It was February, crisp and clear and I sighed with delight when we pulled in to our mountain chalet, snuggled down in a valley and surrounded by mountain peaks. The view was spectacular! All I could think of was the verse, “As the mountains surround Jerusalem, so the Lord surrounds his people.” We went to sleep that night, cozy and content and woke up to a wonderland of white. Those majestic mountains were totally obscured by the snow. The power was out, but the bookshelves were stocked and we had firewood so we were happy campers.
That’s not a cardinal, that’s my husband trying to shovel a path.
Favorite Mountain Getaway
Sourwood Inn, just off the Parkway outside Asheville. It’s not easy to get to; the first time we visited it was a little scary with all the switchbacks and narrow dirt roads. Then we came around a curve and saw the stunning Arts & Crafts Inn perched down in a holler. It’s become an annual trip for us. We love the in-room fireplaces, the trails, the porches and the oatmeal pancakes in the morning.
First, a couple of quotes from Charles H. Spurgeon, from his sermon, Climbing the Mountain, delivered on Sunday morning, June 6, 1861. If you want to read more, the entire sermon is available online.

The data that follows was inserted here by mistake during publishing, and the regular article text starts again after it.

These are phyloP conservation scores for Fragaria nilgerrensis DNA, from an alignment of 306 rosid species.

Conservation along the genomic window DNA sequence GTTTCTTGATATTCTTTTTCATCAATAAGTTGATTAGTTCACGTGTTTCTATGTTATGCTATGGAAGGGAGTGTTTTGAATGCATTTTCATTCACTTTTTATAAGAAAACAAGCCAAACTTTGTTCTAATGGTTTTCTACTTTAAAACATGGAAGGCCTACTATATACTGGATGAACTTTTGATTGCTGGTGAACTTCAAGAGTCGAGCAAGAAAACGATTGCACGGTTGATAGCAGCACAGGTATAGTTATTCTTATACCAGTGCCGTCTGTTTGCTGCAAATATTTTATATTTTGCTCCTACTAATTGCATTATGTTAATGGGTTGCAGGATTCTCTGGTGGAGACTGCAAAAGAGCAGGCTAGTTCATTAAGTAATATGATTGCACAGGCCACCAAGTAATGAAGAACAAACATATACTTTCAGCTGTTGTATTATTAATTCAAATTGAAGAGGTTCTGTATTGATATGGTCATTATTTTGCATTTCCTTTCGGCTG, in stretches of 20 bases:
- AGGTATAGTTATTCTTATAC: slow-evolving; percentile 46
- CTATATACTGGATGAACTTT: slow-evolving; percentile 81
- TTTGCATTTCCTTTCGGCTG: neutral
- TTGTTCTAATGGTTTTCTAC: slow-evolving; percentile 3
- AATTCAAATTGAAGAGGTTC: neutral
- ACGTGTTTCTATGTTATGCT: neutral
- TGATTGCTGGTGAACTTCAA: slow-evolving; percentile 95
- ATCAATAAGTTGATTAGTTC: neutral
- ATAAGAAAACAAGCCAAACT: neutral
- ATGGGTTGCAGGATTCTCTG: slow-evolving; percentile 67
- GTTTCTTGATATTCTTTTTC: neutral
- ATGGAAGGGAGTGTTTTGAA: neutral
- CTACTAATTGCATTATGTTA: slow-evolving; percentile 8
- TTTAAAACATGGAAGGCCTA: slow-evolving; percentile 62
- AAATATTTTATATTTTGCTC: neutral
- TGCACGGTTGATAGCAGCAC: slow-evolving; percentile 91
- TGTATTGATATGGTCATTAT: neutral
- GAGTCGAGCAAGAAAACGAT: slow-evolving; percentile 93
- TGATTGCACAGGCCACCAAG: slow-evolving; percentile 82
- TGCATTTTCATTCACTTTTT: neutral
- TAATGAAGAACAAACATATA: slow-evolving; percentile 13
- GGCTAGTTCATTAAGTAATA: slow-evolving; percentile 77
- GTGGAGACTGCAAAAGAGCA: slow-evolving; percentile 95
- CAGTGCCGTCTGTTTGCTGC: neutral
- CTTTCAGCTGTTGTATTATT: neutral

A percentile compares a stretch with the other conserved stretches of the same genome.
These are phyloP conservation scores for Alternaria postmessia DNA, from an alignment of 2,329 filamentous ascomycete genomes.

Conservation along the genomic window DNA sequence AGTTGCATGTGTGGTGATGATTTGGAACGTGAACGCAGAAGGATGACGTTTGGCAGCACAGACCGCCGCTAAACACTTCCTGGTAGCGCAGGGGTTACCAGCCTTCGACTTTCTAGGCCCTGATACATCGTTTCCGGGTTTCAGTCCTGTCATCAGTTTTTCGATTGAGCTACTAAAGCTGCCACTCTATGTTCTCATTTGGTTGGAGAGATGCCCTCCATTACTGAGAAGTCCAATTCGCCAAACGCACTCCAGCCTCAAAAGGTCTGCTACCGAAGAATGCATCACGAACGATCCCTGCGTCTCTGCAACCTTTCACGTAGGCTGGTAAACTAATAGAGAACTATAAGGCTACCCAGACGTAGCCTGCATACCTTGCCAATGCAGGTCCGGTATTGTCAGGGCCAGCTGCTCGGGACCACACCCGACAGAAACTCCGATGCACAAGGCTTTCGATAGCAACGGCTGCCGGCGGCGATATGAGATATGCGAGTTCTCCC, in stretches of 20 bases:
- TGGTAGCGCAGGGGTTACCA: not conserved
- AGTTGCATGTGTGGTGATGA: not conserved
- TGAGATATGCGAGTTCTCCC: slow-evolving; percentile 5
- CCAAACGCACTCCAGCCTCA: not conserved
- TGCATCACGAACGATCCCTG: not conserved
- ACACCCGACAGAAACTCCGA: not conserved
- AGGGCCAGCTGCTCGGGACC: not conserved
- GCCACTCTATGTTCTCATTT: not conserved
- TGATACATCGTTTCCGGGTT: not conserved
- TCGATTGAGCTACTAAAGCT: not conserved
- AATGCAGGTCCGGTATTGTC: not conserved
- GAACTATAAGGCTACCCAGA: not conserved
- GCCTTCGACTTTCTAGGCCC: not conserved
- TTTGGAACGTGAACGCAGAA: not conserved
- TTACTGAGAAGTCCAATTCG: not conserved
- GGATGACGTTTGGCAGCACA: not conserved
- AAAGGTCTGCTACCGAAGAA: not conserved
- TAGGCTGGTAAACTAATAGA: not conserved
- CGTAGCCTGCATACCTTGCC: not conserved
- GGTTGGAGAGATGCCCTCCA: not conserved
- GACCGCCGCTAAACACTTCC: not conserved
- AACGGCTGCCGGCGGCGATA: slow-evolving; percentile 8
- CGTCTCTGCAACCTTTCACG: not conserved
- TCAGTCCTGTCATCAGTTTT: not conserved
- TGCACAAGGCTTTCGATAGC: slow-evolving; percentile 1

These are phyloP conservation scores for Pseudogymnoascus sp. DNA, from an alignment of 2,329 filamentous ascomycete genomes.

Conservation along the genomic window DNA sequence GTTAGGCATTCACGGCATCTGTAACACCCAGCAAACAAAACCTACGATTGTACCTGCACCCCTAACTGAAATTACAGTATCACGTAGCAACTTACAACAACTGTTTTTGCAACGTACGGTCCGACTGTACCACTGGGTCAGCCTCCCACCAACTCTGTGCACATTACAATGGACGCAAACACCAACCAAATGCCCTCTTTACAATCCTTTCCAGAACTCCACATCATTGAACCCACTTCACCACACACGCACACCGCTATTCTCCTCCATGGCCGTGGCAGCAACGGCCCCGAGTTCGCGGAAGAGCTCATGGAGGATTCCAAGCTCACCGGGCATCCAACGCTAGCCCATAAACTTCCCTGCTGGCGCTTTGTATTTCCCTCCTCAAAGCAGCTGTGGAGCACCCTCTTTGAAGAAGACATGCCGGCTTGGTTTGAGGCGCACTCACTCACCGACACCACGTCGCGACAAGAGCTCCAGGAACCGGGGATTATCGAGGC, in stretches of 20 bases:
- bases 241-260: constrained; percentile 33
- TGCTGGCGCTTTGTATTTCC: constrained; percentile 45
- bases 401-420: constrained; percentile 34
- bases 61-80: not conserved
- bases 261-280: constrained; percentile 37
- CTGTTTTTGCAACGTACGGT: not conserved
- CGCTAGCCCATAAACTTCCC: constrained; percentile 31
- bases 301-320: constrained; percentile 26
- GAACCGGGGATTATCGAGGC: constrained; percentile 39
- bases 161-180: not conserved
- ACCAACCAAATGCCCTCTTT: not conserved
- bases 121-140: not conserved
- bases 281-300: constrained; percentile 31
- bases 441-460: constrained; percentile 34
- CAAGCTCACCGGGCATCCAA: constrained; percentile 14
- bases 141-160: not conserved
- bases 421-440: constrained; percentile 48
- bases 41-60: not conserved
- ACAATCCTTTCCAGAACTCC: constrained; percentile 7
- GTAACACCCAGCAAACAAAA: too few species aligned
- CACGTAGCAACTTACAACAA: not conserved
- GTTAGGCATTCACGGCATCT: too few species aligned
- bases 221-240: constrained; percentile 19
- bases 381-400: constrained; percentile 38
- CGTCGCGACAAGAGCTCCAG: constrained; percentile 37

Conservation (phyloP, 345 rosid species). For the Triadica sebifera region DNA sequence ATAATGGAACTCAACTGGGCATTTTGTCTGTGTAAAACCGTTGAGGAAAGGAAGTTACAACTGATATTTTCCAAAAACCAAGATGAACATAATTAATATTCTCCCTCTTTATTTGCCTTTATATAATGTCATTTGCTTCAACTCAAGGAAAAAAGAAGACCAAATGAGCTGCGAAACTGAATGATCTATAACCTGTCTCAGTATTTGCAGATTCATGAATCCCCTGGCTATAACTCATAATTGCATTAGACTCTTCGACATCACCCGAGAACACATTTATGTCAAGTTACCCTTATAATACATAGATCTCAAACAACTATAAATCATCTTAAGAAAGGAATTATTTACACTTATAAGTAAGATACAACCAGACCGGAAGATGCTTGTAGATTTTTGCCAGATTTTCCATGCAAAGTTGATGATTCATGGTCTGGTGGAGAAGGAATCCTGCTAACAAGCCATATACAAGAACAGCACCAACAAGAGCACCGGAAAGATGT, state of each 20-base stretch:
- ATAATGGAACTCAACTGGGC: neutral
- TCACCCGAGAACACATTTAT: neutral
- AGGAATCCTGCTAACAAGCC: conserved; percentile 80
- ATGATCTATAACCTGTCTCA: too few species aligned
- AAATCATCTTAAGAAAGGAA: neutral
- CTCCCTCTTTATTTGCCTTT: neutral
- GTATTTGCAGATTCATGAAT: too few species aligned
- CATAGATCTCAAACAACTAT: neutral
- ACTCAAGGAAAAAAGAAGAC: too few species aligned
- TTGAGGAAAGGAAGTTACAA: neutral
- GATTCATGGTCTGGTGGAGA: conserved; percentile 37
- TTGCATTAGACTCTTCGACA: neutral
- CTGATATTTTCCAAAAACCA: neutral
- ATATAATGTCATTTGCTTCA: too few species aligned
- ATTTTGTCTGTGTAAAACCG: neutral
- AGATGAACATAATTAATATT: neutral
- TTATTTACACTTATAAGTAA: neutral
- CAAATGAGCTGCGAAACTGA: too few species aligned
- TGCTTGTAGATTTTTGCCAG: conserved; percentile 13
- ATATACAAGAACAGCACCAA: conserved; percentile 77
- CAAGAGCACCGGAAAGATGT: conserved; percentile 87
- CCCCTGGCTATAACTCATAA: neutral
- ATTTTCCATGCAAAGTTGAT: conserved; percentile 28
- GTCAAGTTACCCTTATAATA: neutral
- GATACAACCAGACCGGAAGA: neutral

“… in climbing a mountain, it often occurs that the path winds downward for a season, to enable the traveler to avoid a precipice, or comb a beetling crag, or reach another peak of the range. It is a strange paradox, but I do not believe Christians ever mount better than when they descend.”
“But even with a guide, that man will never gain the summit unless he marks the way. And what is the way? The way to the hill of God, you know, as well as I can tell you, is Christ himself. “I am,” saith he, “the way.” We begin in Christ, we must go on with Christ, we must end with Christ.”